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SEAT BELTS

Seat belts are your FIRST line of defense against injury in a crash.


About Seatbelts - History - Pretensioners - Post Collision Repair

About Seatbelts

Seatbelts work by limiting movement of the body, when your vehicle has a sudden change of speed or direction. They keep you positioned in your seat, so you don't bounce around or get thrown from your vehicle. This positioning is also what is used to increase the effectiveness of the Airbag.

Modern seatbelts use a three point anchorage system to accomplish this.

This is not a new development.

In 1958 a VOLVO engineer developed this system.
Prior to the three point system, severe head, neck and chest injuries were common in collisions. The addition of the shoulder harness has had a dramatic impact on reducing these injuries.

The front lap belts are anchored on the door side of the floor of the vehicle and to the floor in the center of the car next to the seat back. Modern belts have the shoulder belt attached to the end of the buckle which runs up the side of the vehicle to an anchor point behind the front seat and contain a pretensioner. When you buckle up you pull the belt across your body and insert the belt into the receiver in the middle of the car. Wearing your Seatbelts keeps you in the best position to benefit from the Airbag when a collision occurs.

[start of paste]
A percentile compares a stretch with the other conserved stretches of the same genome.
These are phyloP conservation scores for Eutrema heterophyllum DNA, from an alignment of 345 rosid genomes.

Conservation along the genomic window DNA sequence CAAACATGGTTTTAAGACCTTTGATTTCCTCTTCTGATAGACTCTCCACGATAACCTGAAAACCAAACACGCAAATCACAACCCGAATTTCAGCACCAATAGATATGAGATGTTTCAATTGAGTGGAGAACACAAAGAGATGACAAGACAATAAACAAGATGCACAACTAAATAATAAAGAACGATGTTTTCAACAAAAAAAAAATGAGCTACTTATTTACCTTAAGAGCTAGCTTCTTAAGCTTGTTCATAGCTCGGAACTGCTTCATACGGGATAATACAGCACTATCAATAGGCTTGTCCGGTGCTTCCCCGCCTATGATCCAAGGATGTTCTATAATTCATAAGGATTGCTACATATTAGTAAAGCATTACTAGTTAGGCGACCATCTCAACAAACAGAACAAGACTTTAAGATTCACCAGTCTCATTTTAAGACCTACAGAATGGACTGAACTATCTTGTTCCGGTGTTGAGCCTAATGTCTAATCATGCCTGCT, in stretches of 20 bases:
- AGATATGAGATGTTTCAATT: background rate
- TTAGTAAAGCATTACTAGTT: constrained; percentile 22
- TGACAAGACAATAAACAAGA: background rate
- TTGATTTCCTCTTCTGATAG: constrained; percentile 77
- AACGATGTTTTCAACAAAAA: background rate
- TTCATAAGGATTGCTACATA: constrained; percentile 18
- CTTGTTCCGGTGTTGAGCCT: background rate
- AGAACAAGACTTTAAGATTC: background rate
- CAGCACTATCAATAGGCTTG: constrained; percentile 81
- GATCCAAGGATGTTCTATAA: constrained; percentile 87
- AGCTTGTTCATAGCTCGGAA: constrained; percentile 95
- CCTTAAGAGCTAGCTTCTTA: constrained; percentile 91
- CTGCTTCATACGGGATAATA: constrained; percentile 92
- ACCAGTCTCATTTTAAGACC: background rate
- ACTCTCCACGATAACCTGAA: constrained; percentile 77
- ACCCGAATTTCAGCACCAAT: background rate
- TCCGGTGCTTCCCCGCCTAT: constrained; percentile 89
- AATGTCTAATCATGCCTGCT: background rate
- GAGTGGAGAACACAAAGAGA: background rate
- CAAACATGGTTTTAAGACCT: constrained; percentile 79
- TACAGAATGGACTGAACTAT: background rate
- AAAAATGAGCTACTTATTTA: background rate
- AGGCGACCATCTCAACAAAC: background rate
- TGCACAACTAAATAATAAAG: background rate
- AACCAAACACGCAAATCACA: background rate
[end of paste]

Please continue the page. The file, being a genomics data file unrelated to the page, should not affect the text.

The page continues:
American Seat Belt History

  • 1947 The first time seat belts were offered in a American car was the Tucker.
  • The state of the art then were Lap belts.
  • 1956 Ford introduces seat belts in American cars
  • 1964 Seatbelts became a "standard" feature in American cars
  • 1966 Rear Seatbelts became Standard
  • 1967 Front Seatbelts became Mandatory
  • 1968 Shoulder Belts became Mandatory
  • 1969 Headrests became Mandatory
  • 1973 GM installs air bags in fleet of Chevrolet Impalas
  • 1974 General Motors offers the first air bags in its 1974-1976 Buicks, Oldsmobiles and Cadillacs
  • 1986 Ford offers the airbag as an option on the Tempo
  • 1991 Driver Airbags are made Mandatory

Pretensioners

Pretensioners are incorporated into the belt assemblies to remove slack from the seat belt during a collision. Within milliseconds of a crash, the pretensioner is activated and increases the tension of the seat belt system around the occupant. This is what keeps you from bouncing around and keeps you in the proper position to benefit from the airbag if the crash is severe enough to trigger them. It contains an inertial reel with a pendulum device that senses sudden deceleration and automatically locks the belt in a crash. Currently there are three types of pretensioners in use today.

  • Mechanical
    These use an inertial reel with a pendulum device that senses sudden deceleration to lock the belt.
  • Electrical
    These are activated with a sensor that may or may not be tied into the Airbag circuits depending on the manufacturer.
  • Pyrotechnic
    These are activated with a sensor and contain an explosive charge to lock the belt in place. These are the most high-tech and the most expensive.

Post Collision Repair


In almost ALL cases, the seat belts will require replacement. This is because they are stretched out during the crash, or in the case of the electric and pyrotechnic pretensioners, certain components are One Time Only Use Components.


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